Interest in the body among the artists goes beyond figuration, even visualisation, as also showing are the artists Lawrence English and Tina Stefanou, who each have a background in music and sound. English’s work evokes a “politics of perception” through sound to initiate new relationships with place. He will present a major new commission activating public bells of Adelaide, a place long known as “the city of churches.” As well, he is collaborating with master bell-maker Anton Hasell to make a new bell, expected to weigh 712 kg. Also showing new work is Khaled Sabsabi, widely renowned for immersive video installation, often comprising painting and sculpture, exploring the migrant and exilic experience. His commission, comprising a series of paintings and a video piece, will engage the senses of sight, sound, and smell, returning to a seminal material in Sabsabi’s practice: coffee. Commissions from English and Sabsabi, alongside existing work by Stefanou, promise spaces in the biennial that generate sanctuary through sensorial, bodily invitation.

Artists who have been active for a lifetime as makers, cultural leaders and storytellers, but whose work and knowledge are yet to be celebrated widely, are included. Among these are senior Tiwi woman Kaye Brown, who employs the kayimwagakimi, a comb made from ironwood, to render finely dotted lines on stringybark wood local to the Tiwi (Bathurst & Melville) Islands (north of Darwin). These lines, in modulating tones of ochre paint, convey jilamara, or designs for body paint, from the skin of the body to the skin of the tree. One of the first stages in Da Silva’s biennial research was contemporary practice from the Tiwi Islands; he spent time at Jilamara Arts in Milikapiti. On Melville Island there is a small seasonal window for harvesting stringy bark, Da Silva explains, and the biennial is fortunate to be showing several large barks painted by Kaye which were harvested by her brother, Kenny Brown, also an artist. A Tutini, or Pukumani, pole created by Kaye, central to the Pukumani or funeral ceremony performed today and in parlingarri—long time ago—will be shown.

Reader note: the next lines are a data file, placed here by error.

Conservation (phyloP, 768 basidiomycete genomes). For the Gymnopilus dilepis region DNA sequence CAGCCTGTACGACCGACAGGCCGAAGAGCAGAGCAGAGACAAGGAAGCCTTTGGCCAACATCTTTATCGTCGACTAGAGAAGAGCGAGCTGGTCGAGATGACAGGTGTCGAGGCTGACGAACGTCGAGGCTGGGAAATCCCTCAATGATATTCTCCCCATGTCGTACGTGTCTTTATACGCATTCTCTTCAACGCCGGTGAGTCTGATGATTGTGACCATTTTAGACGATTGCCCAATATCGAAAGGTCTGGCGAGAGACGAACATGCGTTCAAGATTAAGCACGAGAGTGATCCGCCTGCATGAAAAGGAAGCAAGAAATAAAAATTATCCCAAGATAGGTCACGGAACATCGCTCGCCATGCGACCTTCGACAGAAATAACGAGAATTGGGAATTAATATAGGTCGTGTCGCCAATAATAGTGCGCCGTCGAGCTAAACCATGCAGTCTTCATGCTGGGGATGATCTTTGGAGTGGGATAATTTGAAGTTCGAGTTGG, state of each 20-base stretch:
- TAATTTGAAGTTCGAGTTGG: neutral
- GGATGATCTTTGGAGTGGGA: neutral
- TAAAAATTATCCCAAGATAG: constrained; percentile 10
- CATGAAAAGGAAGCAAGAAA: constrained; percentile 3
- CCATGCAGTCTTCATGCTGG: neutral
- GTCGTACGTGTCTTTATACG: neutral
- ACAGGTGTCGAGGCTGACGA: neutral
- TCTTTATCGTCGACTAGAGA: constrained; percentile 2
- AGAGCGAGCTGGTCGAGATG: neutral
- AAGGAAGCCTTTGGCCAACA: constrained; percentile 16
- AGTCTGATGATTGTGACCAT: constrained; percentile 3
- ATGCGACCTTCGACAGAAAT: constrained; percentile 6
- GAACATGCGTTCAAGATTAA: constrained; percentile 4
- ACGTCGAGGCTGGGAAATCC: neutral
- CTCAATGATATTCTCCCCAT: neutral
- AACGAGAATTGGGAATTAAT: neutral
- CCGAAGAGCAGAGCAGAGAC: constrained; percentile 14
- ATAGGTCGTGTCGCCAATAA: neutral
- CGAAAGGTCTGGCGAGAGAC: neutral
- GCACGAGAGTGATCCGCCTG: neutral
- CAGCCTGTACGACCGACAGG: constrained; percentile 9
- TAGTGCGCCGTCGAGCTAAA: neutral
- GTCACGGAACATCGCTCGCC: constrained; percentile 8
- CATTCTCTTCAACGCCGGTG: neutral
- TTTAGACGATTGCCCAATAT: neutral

George Cooley’s luminous paintings of the Coober Pedy region of South Australia, especially the Kanku-Breakaways of the traditional lands of Antakirinja Matuntjara Yankunytjatjara people, are another example of work created by a senior First Nations figure. Cooley, who is a cultural leader across the Umoona community, brings intimate knowledge of Country to his painterly textured landscapes. Cooley has been active in driving the creation of new art centres, particularly the Umoona Art Centre.

Da Silva comes to the role of biennial curator with over two decades experience working in museums. He spent twelve years at QAGOMA curating contemporary international art, contributing to the Asia-Pacific Triennial, and helming the Australian Cinémathèque. His shows are motivated by concepts but also by connecting with audiences. The inclusion of practices beyond the visual arts (this biennial will also see writer Kate Llewellyn collaborate with the Adelaide Chamber Singers on the performance of a new poem in the galleries) is about creating “magic” for audiences to experience in this exhibition space.

Since 2018 Da Silva has been Director of UNSW Galleries, where he has curated many exhibitions himself and realised them in collaboration with others. Among these exhibitions have been powerful explorations of queer kinship, such as Friendship as Way of Life from 2020 (in collaboration with artist Kelly Doley). The artist Paul Knight, whose quiet and visceral explorations of intimacy in photography and installation will show at UNSW Galleries next year, will also show at the Adelaide Biennial in 2024. The new commission sees conversations between Knight and his partner Peter, fed into an artificial intelligence system so that they continue indefinitely and become disconnected from the artist.

As much as this biennial offers spaces of refuge, many of the artists also engage with difficult experiences, establishing spaces of sanctuary that are carved out against the odds. These are the spaces that are critically important to share, to establish that inner sanctuaries are various and open to all, that one person’s refuge may not always be another’s, but it is in the sharing of such spaces we can connect. Here we can see that this reflective, contemplative biennial is not set to be inward looking at all.

Images courtesy of the artists, Art Gallery of South Australia, Adelaide; Hugo Michell Gallery, Adelaide; Jilamara Arts and Crafts Association, NT; Milani Gallery, Brisbane; National Gallery of Australia, Canberra; Umoona Arts Centre, SA; Yavuz Gallery, Sydney
This article was originally published in Artist Profile, issue 65

18th Adelaide Biennial of Australian Art: Inner Sanctum
1 March – 2 June 2024
Art Gallery of South Australia, Adelaide